“I see the excitement in the air,” Patel said. “Everyone seems to have a smile on their faces. Student engagement is one of her top priorities, and I think she’s very open about talking and meeting with students.”

Alumni Larry and Peggy Schaffer, members of classes 1967 and 1965 respectively, came to the meet-and-greet before heading to the basketball game where Warren made an appearance.

As donors, the couple said they were impressed by her outgoing personality and intelligence.

“I think we have a winner. Good things come in small packages,” said Larry Schaffer, referring to Warren’s short stature. “She’s going to be different, and I think take things in a new direction. I think Lester did a good job, but I think she is strong in the areas he’s not.”

Not all members of the community were happy with the process. Paul Farrell, chair of Faculty Senate and member of the search committee, wished it included wider faculty involvement beyond the five representatives on the search committee.

“I would have wanted to see the finalist meet with the faculty,” Farrell said. “It didn’t happen because the Board of Trustees didn’t want it to happen. Otherwise, they would have made it happen. We can only express our opinion and tell them what we believe are consequences.”

The search committee this time presented only one presidential candidate to the board  for consideration. University policy states that three finalists be presented to the board for consideration.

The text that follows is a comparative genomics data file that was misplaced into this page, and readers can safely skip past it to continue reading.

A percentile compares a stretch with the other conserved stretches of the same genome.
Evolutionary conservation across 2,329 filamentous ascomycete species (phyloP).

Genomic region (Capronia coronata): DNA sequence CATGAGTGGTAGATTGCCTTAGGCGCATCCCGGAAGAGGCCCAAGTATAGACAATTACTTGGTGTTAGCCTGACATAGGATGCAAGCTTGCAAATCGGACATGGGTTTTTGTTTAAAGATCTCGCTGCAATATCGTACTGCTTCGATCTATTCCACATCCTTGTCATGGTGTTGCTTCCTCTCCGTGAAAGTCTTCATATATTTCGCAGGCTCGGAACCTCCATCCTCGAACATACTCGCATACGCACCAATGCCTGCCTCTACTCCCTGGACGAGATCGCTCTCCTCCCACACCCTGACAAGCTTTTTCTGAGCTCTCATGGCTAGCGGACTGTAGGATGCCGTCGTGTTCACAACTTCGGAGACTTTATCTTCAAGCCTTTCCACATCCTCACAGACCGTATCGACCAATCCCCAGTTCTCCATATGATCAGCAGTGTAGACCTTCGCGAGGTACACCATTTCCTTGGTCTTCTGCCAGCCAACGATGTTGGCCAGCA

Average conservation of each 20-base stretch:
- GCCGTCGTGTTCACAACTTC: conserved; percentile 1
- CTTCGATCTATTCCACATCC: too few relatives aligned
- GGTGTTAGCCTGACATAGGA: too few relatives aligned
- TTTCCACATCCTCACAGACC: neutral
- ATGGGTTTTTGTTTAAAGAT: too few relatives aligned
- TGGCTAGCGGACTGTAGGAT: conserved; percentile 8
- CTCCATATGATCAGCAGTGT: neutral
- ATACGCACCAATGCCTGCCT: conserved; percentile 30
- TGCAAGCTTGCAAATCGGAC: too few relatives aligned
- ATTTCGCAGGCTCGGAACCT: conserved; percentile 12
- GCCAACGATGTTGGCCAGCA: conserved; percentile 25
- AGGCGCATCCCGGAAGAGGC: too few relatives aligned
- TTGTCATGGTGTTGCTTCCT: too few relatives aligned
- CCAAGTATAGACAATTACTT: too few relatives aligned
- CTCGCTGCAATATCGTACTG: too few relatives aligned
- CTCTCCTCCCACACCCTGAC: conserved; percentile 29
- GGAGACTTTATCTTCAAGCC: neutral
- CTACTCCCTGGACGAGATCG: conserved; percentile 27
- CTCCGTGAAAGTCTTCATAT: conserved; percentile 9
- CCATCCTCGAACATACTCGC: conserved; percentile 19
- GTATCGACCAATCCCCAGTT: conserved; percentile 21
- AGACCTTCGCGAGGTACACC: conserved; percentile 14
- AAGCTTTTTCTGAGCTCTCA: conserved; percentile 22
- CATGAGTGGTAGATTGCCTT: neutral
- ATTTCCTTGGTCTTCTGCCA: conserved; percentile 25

Warren said despite the search process being kept a secret from students and faculty, she hopes the university community can move forward. She vowed to “be as open as she can be” as president.

“It was defined. It has occurred. I’m hopeful that from here onward, we’re as open as we can be. I’m looking forward now to meeting students. I do want to come back again because I knew that was a great disadvantage, I know there is a lot of momentum with the announcement this week. I’ll be back and have more sessions with students.

“I think that with the process, I’m hopeful that we don’t linger on this but focus on what we can do together moving forward,” she said. “I’m focused on what we can do collaboratively, and I want to listen and learn.”

Farrell said the search committee began considering Warren in November. While she met the search committee in Cleveland, Warren never came for an on-campus interview. Farrell did not know whether Wednesday was Warren’s first time on campus.

He said while faculty may have a negative reaction to the decision because they were not more involved in the search process, they need to consider what skills Warren brings to the university.

“I think it’s important to divorce dissatisfaction from process with feelings toward the finalist selection and encouraging the new president to know what due processes are,” Farrell said.

Gene Finn, vice president of institutional advancement, and Joel Nielsen, director of athletics, declined to comment on the president-elect. Both are members of the LeftonGroup, Lester Lefton’s higher-education consulting firm that he plans to start after retirement.

Contact Madeleine Winer at [email protected].